Mount Saint Vincent Logo Children encountering chronic pain tend to avoid school, social activities and may develop psychological issues too. In an extensive trial, scientists from the Mount Saint Vincent University, Halifax, Nova Scotia have revealed that many children are apparently falling prey to chronic pain, specifically girls.

The team inspected 32 analyses and segregated them on the basis of pain type such as headache, abdominal pain, back pain, combined pain, general pain and musculoskeletal pain. The results supposedly pointed out that girls usually suffer more from them, but the reason was not clear.

“We found that persistent and recurrent chronic pain is overwhelmingly prevalent in children and adolescents, with girls generally experiencing more pain than boys and prevalence rates increasing with age. Findings such as these argue that researchers and clinicians should be aware of the problem and the long-term consequences of chronic pain in children,” commented lead investigator Sara King, PhD, currently Assistant Professor, Mount Saint Vincent University, Halifax, Nova Scotia.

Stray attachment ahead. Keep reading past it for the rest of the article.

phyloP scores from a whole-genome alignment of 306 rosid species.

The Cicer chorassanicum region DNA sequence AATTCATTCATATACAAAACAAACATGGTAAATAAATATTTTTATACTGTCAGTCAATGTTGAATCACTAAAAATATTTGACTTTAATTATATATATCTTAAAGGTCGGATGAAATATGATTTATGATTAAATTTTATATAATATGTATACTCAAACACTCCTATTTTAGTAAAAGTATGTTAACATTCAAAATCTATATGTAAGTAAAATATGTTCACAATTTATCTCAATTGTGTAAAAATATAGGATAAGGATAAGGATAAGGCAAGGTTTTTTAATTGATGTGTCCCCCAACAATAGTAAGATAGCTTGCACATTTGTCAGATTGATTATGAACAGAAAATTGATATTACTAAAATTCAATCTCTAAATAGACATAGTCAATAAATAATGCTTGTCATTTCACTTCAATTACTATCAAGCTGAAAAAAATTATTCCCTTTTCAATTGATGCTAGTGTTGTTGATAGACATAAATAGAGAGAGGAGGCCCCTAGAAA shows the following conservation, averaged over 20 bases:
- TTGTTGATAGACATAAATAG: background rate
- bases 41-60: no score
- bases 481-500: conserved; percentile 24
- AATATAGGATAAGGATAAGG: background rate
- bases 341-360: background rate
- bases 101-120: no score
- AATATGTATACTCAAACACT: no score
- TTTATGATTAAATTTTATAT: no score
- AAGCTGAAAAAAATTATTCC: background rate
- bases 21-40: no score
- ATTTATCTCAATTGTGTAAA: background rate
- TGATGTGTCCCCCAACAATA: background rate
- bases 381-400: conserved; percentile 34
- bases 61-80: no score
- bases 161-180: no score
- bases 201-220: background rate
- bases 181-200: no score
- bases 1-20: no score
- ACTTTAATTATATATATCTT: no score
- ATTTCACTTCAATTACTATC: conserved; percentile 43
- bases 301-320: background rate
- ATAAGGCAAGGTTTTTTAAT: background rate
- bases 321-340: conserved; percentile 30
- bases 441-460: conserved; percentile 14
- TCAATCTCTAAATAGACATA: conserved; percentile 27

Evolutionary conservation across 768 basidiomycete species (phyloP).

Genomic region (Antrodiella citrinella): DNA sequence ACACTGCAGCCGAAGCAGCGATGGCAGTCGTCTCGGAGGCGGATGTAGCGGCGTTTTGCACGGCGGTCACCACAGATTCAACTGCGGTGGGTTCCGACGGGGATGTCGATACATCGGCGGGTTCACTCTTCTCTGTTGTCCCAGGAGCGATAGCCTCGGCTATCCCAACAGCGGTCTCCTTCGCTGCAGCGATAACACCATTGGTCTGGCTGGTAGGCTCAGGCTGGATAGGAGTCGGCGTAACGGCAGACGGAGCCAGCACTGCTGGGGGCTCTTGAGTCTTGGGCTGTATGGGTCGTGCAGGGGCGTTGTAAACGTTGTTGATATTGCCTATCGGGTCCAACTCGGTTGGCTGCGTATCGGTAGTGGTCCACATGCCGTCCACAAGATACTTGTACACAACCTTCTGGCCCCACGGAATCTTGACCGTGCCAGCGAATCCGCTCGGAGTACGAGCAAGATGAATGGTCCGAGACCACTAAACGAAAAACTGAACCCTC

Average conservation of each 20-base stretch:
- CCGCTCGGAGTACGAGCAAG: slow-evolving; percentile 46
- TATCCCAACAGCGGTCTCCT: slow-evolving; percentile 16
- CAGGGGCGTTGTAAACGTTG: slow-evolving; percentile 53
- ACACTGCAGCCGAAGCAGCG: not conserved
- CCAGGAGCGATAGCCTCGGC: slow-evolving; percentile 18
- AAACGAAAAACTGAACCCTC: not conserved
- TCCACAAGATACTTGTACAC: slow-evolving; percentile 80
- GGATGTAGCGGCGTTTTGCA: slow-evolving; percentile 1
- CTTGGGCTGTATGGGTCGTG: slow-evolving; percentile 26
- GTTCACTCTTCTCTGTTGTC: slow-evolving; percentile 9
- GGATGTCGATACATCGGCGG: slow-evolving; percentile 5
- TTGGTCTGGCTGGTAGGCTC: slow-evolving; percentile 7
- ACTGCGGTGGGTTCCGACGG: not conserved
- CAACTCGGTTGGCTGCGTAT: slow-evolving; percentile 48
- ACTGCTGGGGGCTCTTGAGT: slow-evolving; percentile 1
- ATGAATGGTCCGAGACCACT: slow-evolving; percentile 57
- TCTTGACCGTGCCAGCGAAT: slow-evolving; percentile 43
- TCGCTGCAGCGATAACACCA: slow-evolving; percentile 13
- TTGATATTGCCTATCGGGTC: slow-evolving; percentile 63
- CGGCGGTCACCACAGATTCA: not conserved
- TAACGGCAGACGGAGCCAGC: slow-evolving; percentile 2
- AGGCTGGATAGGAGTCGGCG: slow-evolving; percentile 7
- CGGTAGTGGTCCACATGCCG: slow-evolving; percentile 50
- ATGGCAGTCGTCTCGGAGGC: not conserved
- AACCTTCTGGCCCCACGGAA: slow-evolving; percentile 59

Headache seemed to be mostly linked to young people with about 23% of them suffering from it. The incidence of all other sorts of pain lied in the range of 11% to 38%. The scientists were especially concerned over the increase of childhood pain over all these decades. The team is all set to conduct and assess further trials based on the acuteness, prevalence and time frame of the pain experienced.

The report is published in the Journal of the International Association for the Study of Pain.